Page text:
decided: October 7, 1981.
IN THE MATTER OF EMPLOYEES OF STUDENT SERVICES, INC., EDINBORO STATE COLLEGE, EDINBORO, PENNSYLVANIA. EMPLOYEES OF STUDENT SERVICES, INC., EDINBORO STATE COLLEGE, EDINBORO, PENNSYLVANIA, APPELLANTS
Appeal from the Order of the Court of Common Pleas of Erie County in the case of In the Matter of the Employees of Student Services, Inc., Edinboro State College, Edinboro, Pennsylvania, No. 2138-A-75.
Angelo P. Arduini, of Shamp, Levin, Arduini & Hain, for appellants.
Christopher LePore, with him James L. Crawford, Susan Shinkman, Anthony C. Busillo, Mary T. Gavigan, Assistant Attorneys General, Daniel W. Cooper, of Cooper, LePore & Dreeland, for appellee.
Judges Crumlish Jr., Mencer, DiSalle, Craig and MacPhail. Opinion by Judge Mencer. Judge DiSalle did not participate in this decision.
[ 62 Pa. Commw. Page 128]
Student Services, Inc. (employer) is a nonprofit corporation organized for the purpose of operating a bookstore, bowling alley, vending machines, and other services at Edinboro State College. On December 6, 1974, the Retail Clerks Union, Local 1538 (union), filed a petition for representation with the Pennsylvania Labor Relations Board (Board) and requested an election. When the union prevailed at the election, the Board entered an order certifying the union as the collective bargaining representative. The Court of Common Pleas of Erie County affirmed the Board's order. We reversed the lower court in Employees of Student Services, Inc. Appeal, 49 Pa. Commonwealth Ct. 220, 411 A.2d 569 (1980), where we ruled that the employer was not a public employer within the meaning of the Public Employe Relations Act (PERA),*fn1 and the Board therefore lacked jurisdiction to entertain the union's petition for representation. The Supreme Court of Pennsylvania then reversed our decision and remanded the case for resolution of the issues not previously considered in view of our holding.*fn2 Pursuant to the remand now before us, we affirm the court below.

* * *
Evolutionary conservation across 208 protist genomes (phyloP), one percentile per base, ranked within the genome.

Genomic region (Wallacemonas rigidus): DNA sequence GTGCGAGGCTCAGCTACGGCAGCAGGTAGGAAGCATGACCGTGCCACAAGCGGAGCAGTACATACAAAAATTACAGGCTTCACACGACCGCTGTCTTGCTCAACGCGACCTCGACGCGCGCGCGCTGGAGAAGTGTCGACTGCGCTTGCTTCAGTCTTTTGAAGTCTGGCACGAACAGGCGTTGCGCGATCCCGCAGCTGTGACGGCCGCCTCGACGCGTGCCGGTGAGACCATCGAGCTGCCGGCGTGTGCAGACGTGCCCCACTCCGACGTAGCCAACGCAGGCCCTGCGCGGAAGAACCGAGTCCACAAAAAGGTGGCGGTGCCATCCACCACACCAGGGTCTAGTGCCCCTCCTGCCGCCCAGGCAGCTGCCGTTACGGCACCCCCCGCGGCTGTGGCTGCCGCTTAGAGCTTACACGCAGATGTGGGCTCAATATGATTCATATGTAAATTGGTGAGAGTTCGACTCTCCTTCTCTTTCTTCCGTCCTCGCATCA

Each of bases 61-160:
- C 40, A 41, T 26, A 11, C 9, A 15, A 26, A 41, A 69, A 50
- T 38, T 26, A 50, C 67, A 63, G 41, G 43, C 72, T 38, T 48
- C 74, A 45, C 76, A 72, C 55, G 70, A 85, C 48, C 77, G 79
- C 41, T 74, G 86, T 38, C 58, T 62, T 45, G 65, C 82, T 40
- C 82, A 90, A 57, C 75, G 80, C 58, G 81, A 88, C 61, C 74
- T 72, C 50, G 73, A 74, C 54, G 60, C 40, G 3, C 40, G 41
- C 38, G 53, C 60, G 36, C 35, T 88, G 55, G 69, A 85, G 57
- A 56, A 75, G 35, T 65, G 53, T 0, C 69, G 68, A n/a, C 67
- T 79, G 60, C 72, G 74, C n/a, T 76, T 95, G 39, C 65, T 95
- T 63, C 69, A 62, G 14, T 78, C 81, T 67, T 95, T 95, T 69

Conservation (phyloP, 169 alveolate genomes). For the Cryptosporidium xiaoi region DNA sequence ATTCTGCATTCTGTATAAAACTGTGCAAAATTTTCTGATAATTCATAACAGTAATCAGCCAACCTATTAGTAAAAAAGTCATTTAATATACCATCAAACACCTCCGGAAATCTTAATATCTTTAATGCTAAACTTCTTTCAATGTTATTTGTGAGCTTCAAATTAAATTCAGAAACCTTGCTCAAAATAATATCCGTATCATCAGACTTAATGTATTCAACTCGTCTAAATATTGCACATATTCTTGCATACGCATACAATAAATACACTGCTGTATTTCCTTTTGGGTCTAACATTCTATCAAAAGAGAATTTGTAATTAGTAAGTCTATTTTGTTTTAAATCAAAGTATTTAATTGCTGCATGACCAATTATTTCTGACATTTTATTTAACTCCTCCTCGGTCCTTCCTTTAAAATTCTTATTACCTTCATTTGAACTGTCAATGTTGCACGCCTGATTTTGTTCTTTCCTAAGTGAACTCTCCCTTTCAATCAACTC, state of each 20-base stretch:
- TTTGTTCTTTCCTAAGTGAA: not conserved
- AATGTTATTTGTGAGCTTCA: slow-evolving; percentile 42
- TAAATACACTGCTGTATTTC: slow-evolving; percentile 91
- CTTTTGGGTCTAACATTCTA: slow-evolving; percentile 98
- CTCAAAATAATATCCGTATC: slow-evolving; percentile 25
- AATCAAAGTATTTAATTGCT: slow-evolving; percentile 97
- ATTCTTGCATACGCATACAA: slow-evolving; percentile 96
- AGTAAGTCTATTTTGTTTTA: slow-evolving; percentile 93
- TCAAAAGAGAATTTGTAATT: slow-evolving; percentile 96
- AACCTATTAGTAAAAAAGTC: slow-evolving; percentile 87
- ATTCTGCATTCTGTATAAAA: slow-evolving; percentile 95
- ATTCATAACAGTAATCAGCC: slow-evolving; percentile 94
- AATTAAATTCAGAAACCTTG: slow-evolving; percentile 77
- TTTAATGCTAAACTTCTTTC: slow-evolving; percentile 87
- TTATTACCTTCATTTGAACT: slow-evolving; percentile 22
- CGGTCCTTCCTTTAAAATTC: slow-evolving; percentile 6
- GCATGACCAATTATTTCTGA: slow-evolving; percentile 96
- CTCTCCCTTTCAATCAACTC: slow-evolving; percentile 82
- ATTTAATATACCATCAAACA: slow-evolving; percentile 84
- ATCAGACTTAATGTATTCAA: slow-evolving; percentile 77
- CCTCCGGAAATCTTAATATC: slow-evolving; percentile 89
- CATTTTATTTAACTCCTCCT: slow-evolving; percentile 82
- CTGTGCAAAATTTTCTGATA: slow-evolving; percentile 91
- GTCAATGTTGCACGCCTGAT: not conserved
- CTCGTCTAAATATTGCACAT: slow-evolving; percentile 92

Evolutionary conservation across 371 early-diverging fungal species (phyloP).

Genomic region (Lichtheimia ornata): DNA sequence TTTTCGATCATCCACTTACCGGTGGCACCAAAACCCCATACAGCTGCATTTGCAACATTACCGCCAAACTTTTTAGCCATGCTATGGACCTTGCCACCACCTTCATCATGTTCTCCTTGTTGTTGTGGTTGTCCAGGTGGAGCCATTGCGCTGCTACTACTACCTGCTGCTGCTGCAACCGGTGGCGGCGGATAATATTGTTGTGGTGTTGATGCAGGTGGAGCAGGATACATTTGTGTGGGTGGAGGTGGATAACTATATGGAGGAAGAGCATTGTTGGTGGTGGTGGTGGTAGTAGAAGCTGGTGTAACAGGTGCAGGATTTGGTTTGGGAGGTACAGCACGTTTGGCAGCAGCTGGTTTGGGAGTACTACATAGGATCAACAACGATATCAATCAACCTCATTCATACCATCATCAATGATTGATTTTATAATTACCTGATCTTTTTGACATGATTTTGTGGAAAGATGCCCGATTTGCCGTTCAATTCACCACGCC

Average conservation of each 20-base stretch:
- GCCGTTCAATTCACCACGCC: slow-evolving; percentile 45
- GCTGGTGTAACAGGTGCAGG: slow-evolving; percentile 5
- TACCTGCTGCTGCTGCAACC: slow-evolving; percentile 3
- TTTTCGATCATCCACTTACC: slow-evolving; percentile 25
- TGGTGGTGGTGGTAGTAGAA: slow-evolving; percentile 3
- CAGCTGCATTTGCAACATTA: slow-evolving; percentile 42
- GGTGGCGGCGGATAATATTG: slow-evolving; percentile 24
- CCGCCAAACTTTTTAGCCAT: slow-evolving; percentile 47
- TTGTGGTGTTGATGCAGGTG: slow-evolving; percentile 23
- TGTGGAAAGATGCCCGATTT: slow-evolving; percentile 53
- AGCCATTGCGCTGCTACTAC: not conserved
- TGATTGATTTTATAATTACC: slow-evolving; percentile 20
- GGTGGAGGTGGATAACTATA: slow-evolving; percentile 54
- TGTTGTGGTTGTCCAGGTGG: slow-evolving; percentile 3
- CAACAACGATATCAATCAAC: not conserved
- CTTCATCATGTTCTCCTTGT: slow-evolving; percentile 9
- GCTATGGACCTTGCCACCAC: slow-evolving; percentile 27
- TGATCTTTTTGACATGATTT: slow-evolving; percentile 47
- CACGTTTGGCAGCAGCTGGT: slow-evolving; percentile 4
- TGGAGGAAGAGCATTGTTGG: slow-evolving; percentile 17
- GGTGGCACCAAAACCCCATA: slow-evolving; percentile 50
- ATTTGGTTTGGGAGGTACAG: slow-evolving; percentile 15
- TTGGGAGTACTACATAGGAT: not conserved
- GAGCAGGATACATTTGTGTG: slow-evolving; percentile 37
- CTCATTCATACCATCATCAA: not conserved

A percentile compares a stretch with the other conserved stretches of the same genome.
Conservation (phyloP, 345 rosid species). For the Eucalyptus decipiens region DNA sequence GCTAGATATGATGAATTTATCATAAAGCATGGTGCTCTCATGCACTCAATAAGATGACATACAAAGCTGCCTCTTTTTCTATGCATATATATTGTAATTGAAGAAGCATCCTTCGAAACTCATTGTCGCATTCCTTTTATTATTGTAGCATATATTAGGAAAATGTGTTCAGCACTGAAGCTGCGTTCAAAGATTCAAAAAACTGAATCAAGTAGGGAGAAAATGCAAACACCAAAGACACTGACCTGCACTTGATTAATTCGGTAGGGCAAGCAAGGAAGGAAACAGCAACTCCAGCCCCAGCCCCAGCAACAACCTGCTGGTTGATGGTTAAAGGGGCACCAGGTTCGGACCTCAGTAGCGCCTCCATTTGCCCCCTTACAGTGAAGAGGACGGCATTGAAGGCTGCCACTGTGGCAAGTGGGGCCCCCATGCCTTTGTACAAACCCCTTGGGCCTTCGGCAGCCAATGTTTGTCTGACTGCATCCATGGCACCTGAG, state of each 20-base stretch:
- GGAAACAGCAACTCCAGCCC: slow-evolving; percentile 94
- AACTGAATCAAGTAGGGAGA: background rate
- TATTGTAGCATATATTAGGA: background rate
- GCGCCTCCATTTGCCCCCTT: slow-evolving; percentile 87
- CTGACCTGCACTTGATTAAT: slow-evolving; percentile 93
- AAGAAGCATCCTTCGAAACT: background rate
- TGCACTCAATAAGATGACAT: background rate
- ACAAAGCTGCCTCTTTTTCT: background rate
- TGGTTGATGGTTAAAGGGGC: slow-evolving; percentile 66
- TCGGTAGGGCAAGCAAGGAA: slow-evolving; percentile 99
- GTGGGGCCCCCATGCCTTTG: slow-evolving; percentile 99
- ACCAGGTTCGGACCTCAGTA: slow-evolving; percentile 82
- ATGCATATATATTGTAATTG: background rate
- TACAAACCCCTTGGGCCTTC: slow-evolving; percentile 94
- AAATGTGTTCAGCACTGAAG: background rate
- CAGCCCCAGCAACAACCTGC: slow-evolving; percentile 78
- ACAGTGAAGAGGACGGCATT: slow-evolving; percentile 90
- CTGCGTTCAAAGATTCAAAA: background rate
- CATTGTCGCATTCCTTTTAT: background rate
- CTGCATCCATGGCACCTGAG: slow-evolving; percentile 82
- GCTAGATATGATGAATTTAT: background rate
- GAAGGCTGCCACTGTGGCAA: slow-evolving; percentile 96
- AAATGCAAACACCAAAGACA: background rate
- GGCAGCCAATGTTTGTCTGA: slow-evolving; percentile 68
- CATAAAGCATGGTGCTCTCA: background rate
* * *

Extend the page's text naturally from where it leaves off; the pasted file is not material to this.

The first issue remaining for our resolution is whether the National Labor Relations Board (NLRB) is vested with exclusive jurisdiction to consider the petition for representation, as the employer contends. In support of its position, the employer cites Guss v. Utah Labor Relations Board, 353 U.S. 1 (1957), where the United States Supreme Court held that the states did not acquire jurisdiction in labor relations matters
[ 62 Pa. Commw. Page 129]
affecting interstate commerce where the NLRB had declined to exercise its jurisdiction, unless the NLRB affirmatively "ceded" its jurisdiction to the states under Section 10(a) of the National Labor Relations Act (NLRA), 29 U.S.C. § 160(a).*fn3 The employer asserts that, since the NLRB has not ceded the jurisdiction that it statutorily could assert over the parties, the Pennsylvania Board is therefore powerless to act on the petition. The employer, however, overlooks that Section 10(a) is no longer applicable to these jurisdictional disputes because of Section 14(c), the 1959 Landrum-Griffin Amendment to the NLRA, 29 U.S.C. § 164, which provides that states may take jurisdiction of labor disputes over which the NLRB has declined to assert jurisdiction.*fn4 The NLRB is thus no longer
[ 62 Pa. Commw. Page 130]
required to make a formal relinquishment of jurisdiction in order for the states to acquire the power to adjudicate a labor dispute.